Homemade shabu shabu with beef

Curryrice. Not curry as you know it. The likelihood is the brown sauce will be sweeter than you expect, there will possibly only be one chunk of meat and there may be rogue vegetables you don’t expect but struggle to identify due to the thick, brown sauce. It is an experience rather than an Indian or British-style curry with long grain rice and a chilli kick. Curryrice has an interesting history if you are in the mood for a Google search. Turns out the British invented it for the Japanese navy. Long story. You will see boxes and boxes of curryrice for sale in supermarkets. It would be wrong to write “curry rice”, it really is curryrice.

Omurice. Rice inside an omelette. Obvs. Often with a tomato ketchup face squirted on top. As above, an experience rather than a delicacy, which comes under the category of foreign food in Japan, a concept which amazes me given that I have never seen ketchup-covered omelette wrapped around rice anywhere outside Japan other than perhaps in a child’s imagination.

Tempura. Deep-fried prawn (ebi), vegetables (sweet potato, pumpkin and aubergine are my favourites) in a very light bubbly batter. Delicious. Usually served with a thin, light, vinegary dipping sauce, which suits the fried taste of tempura.


Vegetable and prawn tempura with a bowl of freshly made udon noodles. Ozuru, Arashiyama, Kyoto

Udon. Thick noodles, I mean really thick. Usually served in a mild, light broth with meat, tofu and/or vegetables. Tasty, but if you don’t like doughy things or very fat pasta these might be a noodle to avoid.

Basically, noodle soup with vegetables, meat, fish and/or tofu. The pretty bright pink and white flower-like slices you sometimes see are fish paste. It can be a bit overwhelming at a ramen restaurant as there are lots of different kinds of broths and styles, eg miso, soy, pork (tonkotsu), shellfish.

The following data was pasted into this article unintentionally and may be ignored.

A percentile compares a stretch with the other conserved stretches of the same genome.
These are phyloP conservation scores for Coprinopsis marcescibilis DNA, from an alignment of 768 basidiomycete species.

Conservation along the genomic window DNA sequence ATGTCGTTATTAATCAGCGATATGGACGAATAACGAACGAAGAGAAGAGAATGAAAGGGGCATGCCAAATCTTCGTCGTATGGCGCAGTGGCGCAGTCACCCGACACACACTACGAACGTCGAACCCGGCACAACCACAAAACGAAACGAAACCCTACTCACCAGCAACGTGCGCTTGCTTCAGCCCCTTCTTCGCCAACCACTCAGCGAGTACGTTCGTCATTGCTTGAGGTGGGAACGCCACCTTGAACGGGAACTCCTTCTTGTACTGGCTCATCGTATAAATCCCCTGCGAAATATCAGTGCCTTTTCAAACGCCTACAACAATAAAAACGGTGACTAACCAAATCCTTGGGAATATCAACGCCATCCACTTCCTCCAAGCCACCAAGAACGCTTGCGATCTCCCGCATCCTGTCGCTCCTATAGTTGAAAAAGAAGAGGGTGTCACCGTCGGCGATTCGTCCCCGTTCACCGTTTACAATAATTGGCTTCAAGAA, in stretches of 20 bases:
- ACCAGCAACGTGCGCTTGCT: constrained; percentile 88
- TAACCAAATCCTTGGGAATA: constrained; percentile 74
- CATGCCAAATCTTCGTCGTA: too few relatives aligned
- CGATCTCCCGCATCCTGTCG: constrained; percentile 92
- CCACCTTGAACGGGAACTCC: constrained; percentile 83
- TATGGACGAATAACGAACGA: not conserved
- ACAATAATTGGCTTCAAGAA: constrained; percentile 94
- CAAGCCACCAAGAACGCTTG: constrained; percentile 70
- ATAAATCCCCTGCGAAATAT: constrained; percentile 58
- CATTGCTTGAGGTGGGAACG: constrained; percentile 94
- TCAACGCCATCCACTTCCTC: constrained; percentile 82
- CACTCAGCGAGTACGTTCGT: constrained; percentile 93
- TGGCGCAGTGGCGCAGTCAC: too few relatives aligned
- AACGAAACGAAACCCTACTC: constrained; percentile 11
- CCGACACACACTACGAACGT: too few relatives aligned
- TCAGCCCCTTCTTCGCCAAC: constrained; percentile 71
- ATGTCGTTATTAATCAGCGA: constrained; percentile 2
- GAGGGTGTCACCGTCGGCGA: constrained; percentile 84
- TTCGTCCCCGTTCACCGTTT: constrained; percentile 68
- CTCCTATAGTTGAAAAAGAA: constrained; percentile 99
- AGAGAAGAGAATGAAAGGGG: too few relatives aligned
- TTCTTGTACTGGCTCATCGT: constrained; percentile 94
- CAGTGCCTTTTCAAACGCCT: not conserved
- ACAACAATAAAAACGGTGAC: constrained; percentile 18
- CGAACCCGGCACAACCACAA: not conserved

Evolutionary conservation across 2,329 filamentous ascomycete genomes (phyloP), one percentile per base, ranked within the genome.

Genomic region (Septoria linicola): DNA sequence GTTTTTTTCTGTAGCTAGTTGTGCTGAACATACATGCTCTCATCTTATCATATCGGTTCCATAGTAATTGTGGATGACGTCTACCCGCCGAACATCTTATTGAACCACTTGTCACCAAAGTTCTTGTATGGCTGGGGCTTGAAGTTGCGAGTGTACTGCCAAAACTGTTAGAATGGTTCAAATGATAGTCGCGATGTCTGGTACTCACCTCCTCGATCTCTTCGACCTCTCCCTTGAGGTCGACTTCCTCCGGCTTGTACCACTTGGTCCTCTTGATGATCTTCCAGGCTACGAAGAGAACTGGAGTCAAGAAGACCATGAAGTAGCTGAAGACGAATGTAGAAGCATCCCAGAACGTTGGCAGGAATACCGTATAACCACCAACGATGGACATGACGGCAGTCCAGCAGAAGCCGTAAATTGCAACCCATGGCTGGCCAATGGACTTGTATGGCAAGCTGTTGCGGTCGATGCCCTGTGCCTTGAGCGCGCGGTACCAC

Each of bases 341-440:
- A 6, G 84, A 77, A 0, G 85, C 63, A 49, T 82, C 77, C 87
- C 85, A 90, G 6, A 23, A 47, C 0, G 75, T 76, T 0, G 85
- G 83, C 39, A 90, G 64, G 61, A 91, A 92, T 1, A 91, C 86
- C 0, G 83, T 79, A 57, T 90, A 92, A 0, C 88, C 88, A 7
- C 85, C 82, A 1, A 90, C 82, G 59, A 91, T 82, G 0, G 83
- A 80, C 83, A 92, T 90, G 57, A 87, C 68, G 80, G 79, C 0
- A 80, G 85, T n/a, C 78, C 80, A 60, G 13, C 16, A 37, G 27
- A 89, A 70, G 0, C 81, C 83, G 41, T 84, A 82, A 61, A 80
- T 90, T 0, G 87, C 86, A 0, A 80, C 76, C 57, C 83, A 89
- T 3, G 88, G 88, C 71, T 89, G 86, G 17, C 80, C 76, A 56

Yakitori. “Tori” is chicken. These are small skewers of chicken, some with spring onion too (“torinegi”). But beware, more parts of a chicken than your average Brit deems edible are made into yakitori skewers. Gizzard, chicken tail and heart are amongst them.

Kara age. (“aga” pronounced like the “a” of apple, then “gay”) This is basically deep-fried food, usually chicken. Kara age is a joy if you love your fried chicken. If you have a choice of sauces, BBQ is not like the BBQ sauce you’d expect and it’s delicious.


Kushikatsu. These are, simply, deep-fried sticks of meat, fish, vegetable and “other” coated in breadcrumbs. I love freshly cooked kushikatsu, albeit in a slightly guilty way because it really is possible to eat a lot of them as a “balanced” meal in a kushikatsu restaurant. Cheese kushikatsu is particularly lovely, as is gingko nut (in autumn), prawn and actually most vegetables.

Potato salad. Japanese potato salad is really good. It often comes with bacon. Sometimes cheese too. I mean, hello, potato, bacon and cheese?!

“Gobo” means burdock and a small dish of julienned burdock (a kind of grey brown) with carrot and soy sauce (and rice vinegar, etc) and sesame is a good flavour, very earthy and not at all like dandelion and burdock drink. Burdcock root is very good for you and sometimes I would order this to make myself feel better for all the fried dishes inevitably ordered.


Tonkatsu. Breaded, deep-fried pork cutlet. Quite often served cold in a bento, which works better than you might expect for cold deep-fried pork.

Yakisoba. Fried noodles with a slightly sweet sauce. Quick and easy dish, usually one portion being dinner plate-sized. The shredded pink bits are ginger root not fish paste as per previously-mentioned mysterious pink additions.

Bibimbap. A Korean dish, usually served in a hot bowl with meat, vegetable, a raw egg and rice. It’s sort of a Korean version of bubble and squeak, both being fairly random yet ending up tasting good. As soon as you are served bibimbap in a hot bowl, mix it all up so the egg cooks; serve straight away so it doesn’t all stick to the bottom. It tastes a lot nicer than it sounds or looks and the sauces etc taste good, usually a little bit spicy.